Dividends are a portion of a company's earnings which it returns to investors, usually as a cash payment. The company has a choice of returning some portion of its earnings to investors as dividends, or of retaining the cash to fund internal development projects or acquisitions. A more mature company that does not need its cash reserves to fund additional growth is the most likely to issue dividends to its investors. Conversely, a rapidly-growing company requires all of its cash reserves (and probably more, in the form of debt) to fund its operations, and so is unlikely to issue a dividend.
Dividends may be required under the terms of a preferred stock agreement that specifies a certain dividend payment at regular intervals. However, a company is not obligated to issue dividends to the holders of its common stock.
Those companies issuing dividends generally do so on an ongoing basis, which tends to attract investors who seek a stable form of income over a long period of time. Conversely, a dividend tends to keep growth-oriented investors from buying a company's stock, since they want the firm to re-invest all cash in the business, which presumably will jump-start earnings and lead to a higher stock price.
There are several key dates associated with dividends, which are:
Payment date. This is the date on which the company pays the dividend to its investors.
A number of publicly held companies offer dividend reinvestment plans, under which investors can reinvest their dividends back into the company by purchasing additional shares, usually at a discount from the market price on the reinvestment date, and without any brokerage fees. This approach allows a company to maximize its cash reserves, while also providing an incentive for investors to continue holding company stock.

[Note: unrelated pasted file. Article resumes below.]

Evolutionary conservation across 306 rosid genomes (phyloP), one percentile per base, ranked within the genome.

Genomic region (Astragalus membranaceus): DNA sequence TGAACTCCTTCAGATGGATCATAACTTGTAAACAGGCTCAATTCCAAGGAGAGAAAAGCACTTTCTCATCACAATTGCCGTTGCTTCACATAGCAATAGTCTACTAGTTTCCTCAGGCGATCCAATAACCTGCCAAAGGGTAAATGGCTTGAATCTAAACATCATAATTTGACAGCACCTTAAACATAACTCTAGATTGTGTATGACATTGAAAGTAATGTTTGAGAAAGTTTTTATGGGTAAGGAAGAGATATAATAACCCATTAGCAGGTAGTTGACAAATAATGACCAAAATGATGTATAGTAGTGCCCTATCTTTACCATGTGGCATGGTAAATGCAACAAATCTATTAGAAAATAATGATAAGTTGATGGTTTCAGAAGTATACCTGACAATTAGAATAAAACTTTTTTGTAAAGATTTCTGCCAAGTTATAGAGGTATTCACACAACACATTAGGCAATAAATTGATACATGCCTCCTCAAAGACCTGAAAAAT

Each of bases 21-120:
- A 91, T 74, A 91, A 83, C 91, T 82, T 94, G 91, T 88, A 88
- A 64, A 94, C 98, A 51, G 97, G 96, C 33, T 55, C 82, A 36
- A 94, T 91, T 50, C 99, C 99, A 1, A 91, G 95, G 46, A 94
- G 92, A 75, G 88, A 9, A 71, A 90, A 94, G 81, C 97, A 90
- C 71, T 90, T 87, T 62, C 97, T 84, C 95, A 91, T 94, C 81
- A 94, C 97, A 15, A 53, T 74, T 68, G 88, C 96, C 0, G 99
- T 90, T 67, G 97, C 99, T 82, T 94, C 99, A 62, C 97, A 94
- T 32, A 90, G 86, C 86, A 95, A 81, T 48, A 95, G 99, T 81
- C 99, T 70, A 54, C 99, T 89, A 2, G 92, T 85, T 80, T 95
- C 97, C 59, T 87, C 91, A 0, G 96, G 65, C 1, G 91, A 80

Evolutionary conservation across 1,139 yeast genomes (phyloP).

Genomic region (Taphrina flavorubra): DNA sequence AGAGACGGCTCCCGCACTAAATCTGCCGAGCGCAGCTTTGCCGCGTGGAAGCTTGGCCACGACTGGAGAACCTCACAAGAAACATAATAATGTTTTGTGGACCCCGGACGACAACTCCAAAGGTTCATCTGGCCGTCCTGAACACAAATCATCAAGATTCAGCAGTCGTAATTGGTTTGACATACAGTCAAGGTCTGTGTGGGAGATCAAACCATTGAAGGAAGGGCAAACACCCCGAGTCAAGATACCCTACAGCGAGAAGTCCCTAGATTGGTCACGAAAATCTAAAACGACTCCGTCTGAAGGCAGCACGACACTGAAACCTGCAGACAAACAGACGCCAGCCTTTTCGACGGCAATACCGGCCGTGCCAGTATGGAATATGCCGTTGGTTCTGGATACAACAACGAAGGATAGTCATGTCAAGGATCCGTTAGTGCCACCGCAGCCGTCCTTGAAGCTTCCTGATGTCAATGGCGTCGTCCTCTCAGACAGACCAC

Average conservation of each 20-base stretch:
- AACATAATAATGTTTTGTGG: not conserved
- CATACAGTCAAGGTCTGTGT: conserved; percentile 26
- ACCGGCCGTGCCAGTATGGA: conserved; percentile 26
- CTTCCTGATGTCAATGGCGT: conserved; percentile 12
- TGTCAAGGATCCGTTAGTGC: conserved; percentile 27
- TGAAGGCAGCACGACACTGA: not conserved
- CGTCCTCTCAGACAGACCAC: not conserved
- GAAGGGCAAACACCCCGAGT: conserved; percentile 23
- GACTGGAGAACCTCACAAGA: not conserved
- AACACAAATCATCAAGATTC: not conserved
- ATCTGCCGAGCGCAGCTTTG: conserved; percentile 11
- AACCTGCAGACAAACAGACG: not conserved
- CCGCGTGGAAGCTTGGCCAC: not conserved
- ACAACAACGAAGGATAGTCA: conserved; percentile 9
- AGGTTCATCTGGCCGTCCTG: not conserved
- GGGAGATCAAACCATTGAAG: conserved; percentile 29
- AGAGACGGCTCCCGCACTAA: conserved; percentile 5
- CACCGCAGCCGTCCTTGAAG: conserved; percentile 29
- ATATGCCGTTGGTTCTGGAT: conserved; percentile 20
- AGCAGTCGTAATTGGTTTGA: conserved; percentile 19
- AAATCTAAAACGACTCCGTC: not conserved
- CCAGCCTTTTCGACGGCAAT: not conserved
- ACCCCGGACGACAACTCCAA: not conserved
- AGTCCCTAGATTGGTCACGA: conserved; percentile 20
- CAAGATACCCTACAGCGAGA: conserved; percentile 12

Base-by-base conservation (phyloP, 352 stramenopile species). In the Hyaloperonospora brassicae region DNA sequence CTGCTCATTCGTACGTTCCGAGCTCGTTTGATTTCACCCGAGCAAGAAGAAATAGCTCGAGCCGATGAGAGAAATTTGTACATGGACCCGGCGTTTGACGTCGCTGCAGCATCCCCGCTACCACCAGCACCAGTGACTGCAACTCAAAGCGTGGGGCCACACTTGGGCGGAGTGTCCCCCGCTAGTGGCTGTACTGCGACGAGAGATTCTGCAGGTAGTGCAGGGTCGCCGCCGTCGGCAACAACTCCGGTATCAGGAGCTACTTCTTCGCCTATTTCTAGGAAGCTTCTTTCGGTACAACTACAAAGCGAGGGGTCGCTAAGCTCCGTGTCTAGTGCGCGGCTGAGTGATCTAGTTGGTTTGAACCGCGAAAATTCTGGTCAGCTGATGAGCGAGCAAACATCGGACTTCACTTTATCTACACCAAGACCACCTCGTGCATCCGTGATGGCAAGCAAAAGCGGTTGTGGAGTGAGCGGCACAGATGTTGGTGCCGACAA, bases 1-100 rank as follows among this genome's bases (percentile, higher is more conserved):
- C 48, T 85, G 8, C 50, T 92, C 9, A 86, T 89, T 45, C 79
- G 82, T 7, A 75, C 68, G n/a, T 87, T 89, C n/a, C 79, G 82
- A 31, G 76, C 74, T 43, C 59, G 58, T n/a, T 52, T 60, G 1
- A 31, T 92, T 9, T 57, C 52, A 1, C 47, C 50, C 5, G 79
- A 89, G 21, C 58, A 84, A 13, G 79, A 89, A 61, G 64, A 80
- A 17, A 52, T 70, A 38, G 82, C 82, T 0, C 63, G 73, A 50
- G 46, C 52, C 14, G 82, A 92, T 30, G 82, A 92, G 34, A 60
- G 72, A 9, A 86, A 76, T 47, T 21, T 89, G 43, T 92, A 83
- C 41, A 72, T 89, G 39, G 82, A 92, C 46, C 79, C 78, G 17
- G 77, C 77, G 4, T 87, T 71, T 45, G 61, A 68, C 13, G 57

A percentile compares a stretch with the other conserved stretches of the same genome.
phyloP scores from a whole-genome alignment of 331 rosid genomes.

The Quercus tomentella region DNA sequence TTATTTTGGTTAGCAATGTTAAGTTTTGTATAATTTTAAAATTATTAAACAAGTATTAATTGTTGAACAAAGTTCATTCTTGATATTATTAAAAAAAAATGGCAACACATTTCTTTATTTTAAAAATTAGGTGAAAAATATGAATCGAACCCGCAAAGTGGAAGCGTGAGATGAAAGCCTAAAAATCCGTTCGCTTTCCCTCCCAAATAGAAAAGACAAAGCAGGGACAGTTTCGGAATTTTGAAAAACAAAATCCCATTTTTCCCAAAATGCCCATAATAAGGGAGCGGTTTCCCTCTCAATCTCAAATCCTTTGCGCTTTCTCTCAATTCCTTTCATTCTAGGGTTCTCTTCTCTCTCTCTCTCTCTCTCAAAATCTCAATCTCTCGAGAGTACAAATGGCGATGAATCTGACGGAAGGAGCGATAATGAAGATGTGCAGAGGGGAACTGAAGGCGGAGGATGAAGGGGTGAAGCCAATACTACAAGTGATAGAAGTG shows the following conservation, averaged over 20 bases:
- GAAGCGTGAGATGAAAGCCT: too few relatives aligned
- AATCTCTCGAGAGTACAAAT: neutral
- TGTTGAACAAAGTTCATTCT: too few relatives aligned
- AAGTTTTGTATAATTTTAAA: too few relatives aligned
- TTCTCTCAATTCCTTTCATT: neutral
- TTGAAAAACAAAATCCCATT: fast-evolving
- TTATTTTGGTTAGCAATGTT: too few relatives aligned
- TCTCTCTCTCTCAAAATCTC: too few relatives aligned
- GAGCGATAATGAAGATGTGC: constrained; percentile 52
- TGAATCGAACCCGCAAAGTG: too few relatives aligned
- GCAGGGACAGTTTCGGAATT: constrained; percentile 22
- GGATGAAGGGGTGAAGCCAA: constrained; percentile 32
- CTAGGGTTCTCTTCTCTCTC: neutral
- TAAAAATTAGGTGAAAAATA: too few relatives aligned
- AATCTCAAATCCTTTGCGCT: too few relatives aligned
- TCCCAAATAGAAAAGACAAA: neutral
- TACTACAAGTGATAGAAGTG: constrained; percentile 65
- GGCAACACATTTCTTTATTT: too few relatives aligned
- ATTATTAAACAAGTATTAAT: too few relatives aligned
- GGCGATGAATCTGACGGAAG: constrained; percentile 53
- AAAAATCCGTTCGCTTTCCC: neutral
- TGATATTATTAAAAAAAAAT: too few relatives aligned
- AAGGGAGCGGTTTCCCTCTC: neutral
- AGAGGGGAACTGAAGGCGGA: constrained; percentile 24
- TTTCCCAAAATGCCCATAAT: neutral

Dividends may also be paid in the form of other assets or additional stock.
Once a dividend is paid, the company is worth less, since it has just paid out part of its cash reserves. This means that the price of the stock should fall immediately after dividends have been paid. This may not be the case if the proportion of total assets paid out as a dividend is small.
The dividend payout ratio is the percentage of a company's earnings paid out to its shareholders in the form of dividends. The dividend yield ratio shows the amount of dividends that a company pays to its investors in comparison to the market price of its stock. These ratios are closely watched by investors.